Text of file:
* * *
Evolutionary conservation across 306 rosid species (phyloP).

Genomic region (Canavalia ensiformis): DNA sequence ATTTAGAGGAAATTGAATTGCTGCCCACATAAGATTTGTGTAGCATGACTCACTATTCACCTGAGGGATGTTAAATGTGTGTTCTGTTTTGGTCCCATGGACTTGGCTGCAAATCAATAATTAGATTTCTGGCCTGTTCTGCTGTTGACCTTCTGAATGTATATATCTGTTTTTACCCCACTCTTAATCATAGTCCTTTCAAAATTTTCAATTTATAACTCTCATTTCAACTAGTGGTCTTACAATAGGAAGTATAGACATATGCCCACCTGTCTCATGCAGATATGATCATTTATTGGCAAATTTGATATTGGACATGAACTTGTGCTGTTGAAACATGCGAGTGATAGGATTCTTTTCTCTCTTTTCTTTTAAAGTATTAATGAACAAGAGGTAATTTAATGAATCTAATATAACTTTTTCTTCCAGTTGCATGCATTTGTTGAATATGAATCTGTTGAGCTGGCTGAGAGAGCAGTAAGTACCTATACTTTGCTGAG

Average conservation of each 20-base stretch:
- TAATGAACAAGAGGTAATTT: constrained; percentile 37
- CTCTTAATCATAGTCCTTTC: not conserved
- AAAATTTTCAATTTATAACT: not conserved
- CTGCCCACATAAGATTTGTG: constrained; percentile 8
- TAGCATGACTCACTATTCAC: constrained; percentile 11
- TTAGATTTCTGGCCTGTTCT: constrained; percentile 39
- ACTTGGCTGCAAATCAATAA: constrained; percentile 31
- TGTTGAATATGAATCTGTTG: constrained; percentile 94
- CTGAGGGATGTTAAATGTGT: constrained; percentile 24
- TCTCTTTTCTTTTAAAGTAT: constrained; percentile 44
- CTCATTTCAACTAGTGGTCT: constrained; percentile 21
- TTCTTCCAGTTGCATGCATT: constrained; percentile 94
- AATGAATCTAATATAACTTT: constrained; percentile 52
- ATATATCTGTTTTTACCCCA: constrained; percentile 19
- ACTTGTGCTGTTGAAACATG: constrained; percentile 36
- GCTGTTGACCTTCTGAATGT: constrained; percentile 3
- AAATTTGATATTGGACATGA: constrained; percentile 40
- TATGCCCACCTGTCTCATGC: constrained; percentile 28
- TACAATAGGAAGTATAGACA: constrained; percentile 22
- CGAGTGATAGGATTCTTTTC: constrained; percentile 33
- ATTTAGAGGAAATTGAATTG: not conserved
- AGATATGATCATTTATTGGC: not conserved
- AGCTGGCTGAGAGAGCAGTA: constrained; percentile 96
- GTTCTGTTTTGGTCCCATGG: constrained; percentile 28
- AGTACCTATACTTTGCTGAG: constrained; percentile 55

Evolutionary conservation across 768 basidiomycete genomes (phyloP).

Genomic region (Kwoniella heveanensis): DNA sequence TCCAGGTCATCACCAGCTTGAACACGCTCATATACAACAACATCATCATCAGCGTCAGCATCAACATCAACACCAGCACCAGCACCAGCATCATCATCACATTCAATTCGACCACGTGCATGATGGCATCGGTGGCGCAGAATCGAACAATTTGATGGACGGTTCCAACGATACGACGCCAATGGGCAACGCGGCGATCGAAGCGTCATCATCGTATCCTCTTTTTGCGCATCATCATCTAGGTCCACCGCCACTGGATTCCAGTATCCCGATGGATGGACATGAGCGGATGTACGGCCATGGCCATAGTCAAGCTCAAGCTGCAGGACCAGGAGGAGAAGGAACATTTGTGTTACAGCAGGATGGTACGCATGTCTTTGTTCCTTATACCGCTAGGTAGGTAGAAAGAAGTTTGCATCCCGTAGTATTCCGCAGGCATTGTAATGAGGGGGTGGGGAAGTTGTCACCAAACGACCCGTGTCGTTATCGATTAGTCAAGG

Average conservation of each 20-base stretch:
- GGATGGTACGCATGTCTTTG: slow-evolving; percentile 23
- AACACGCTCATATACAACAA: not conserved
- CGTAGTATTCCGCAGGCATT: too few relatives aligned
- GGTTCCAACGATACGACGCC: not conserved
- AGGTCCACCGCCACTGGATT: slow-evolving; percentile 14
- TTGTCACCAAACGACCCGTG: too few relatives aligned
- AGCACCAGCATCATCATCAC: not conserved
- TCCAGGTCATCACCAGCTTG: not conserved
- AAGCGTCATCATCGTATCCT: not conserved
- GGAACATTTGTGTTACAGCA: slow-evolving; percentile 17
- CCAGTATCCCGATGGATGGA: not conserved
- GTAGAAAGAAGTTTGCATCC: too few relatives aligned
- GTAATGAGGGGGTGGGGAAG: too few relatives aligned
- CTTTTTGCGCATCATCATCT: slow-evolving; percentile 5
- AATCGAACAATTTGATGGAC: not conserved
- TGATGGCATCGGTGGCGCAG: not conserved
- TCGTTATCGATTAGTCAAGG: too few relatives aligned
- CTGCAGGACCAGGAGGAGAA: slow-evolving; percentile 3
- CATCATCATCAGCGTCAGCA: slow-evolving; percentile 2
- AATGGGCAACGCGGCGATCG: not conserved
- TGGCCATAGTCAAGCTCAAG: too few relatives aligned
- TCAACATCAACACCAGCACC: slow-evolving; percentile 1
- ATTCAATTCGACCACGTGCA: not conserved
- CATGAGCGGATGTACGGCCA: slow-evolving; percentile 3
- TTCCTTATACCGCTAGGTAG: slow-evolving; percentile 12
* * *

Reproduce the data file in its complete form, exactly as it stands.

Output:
Evolutionary conservation across 306 rosid species (phyloP).

Genomic region (Canavalia ensiformis): DNA sequence ATTTAGAGGAAATTGAATTGCTGCCCACATAAGATTTGTGTAGCATGACTCACTATTCACCTGAGGGATGTTAAATGTGTGTTCTGTTTTGGTCCCATGGACTTGGCTGCAAATCAATAATTAGATTTCTGGCCTGTTCTGCTGTTGACCTTCTGAATGTATATATCTGTTTTTACCCCACTCTTAATCATAGTCCTTTCAAAATTTTCAATTTATAACTCTCATTTCAACTAGTGGTCTTACAATAGGAAGTATAGACATATGCCCACCTGTCTCATGCAGATATGATCATTTATTGGCAAATTTGATATTGGACATGAACTTGTGCTGTTGAAACATGCGAGTGATAGGATTCTTTTCTCTCTTTTCTTTTAAAGTATTAATGAACAAGAGGTAATTTAATGAATCTAATATAACTTTTTCTTCCAGTTGCATGCATTTGTTGAATATGAATCTGTTGAGCTGGCTGAGAGAGCAGTAAGTACCTATACTTTGCTGAG

Average conservation of each 20-base stretch:
- TAATGAACAAGAGGTAATTT: constrained; percentile 37
- CTCTTAATCATAGTCCTTTC: not conserved
- AAAATTTTCAATTTATAACT: not conserved
- CTGCCCACATAAGATTTGTG: constrained; percentile 8
- TAGCATGACTCACTATTCAC: constrained; percentile 11
- TTAGATTTCTGGCCTGTTCT: constrained; percentile 39
- ACTTGGCTGCAAATCAATAA: constrained; percentile 31
- TGTTGAATATGAATCTGTTG: constrained; percentile 94
- CTGAGGGATGTTAAATGTGT: constrained; percentile 24
- TCTCTTTTCTTTTAAAGTAT: constrained; percentile 44
- CTCATTTCAACTAGTGGTCT: constrained; percentile 21
- TTCTTCCAGTTGCATGCATT: constrained; percentile 94
- AATGAATCTAATATAACTTT: constrained; percentile 52
- ATATATCTGTTTTTACCCCA: constrained; percentile 19
- ACTTGTGCTGTTGAAACATG: constrained; percentile 36
- GCTGTTGACCTTCTGAATGT: constrained; percentile 3
- AAATTTGATATTGGACATGA: constrained; percentile 40
- TATGCCCACCTGTCTCATGC: constrained; percentile 28
- TACAATAGGAAGTATAGACA: constrained; percentile 22
- CGAGTGATAGGATTCTTTTC: constrained; percentile 33
- ATTTAGAGGAAATTGAATTG: not conserved
- AGATATGATCATTTATTGGC: not conserved
- AGCTGGCTGAGAGAGCAGTA: constrained; percentile 96
- GTTCTGTTTTGGTCCCATGG: constrained; percentile 28
- AGTACCTATACTTTGCTGAG: constrained; percentile 55

Evolutionary conservation across 768 basidiomycete genomes (phyloP).

Genomic region (Kwoniella heveanensis): DNA sequence TCCAGGTCATCACCAGCTTGAACACGCTCATATACAACAACATCATCATCAGCGTCAGCATCAACATCAACACCAGCACCAGCACCAGCATCATCATCACATTCAATTCGACCACGTGCATGATGGCATCGGTGGCGCAGAATCGAACAATTTGATGGACGGTTCCAACGATACGACGCCAATGGGCAACGCGGCGATCGAAGCGTCATCATCGTATCCTCTTTTTGCGCATCATCATCTAGGTCCACCGCCACTGGATTCCAGTATCCCGATGGATGGACATGAGCGGATGTACGGCCATGGCCATAGTCAAGCTCAAGCTGCAGGACCAGGAGGAGAAGGAACATTTGTGTTACAGCAGGATGGTACGCATGTCTTTGTTCCTTATACCGCTAGGTAGGTAGAAAGAAGTTTGCATCCCGTAGTATTCCGCAGGCATTGTAATGAGGGGGTGGGGAAGTTGTCACCAAACGACCCGTGTCGTTATCGATTAGTCAAGG

Average conservation of each 20-base stretch:
- GGATGGTACGCATGTCTTTG: slow-evolving; percentile 23
- AACACGCTCATATACAACAA: not conserved
- CGTAGTATTCCGCAGGCATT: too few relatives aligned
- GGTTCCAACGATACGACGCC: not conserved
- AGGTCCACCGCCACTGGATT: slow-evolving; percentile 14
- TTGTCACCAAACGACCCGTG: too few relatives aligned
- AGCACCAGCATCATCATCAC: not conserved
- TCCAGGTCATCACCAGCTTG: not conserved
- AAGCGTCATCATCGTATCCT: not conserved
- GGAACATTTGTGTTACAGCA: slow-evolving; percentile 17
- CCAGTATCCCGATGGATGGA: not conserved
- GTAGAAAGAAGTTTGCATCC: too few relatives aligned
- GTAATGAGGGGGTGGGGAAG: too few relatives aligned
- CTTTTTGCGCATCATCATCT: slow-evolving; percentile 5
- AATCGAACAATTTGATGGAC: not conserved
- TGATGGCATCGGTGGCGCAG: not conserved
- TCGTTATCGATTAGTCAAGG: too few relatives aligned
- CTGCAGGACCAGGAGGAGAA: slow-evolving; percentile 3
- CATCATCATCAGCGTCAGCA: slow-evolving; percentile 2
- AATGGGCAACGCGGCGATCG: not conserved
- TGGCCATAGTCAAGCTCAAG: too few relatives aligned
- TCAACATCAACACCAGCACC: slow-evolving; percentile 1
- ATTCAATTCGACCACGTGCA: not conserved
- CATGAGCGGATGTACGGCCA: slow-evolving; percentile 3
- TTCCTTATACCGCTAGGTAG: slow-evolving; percentile 12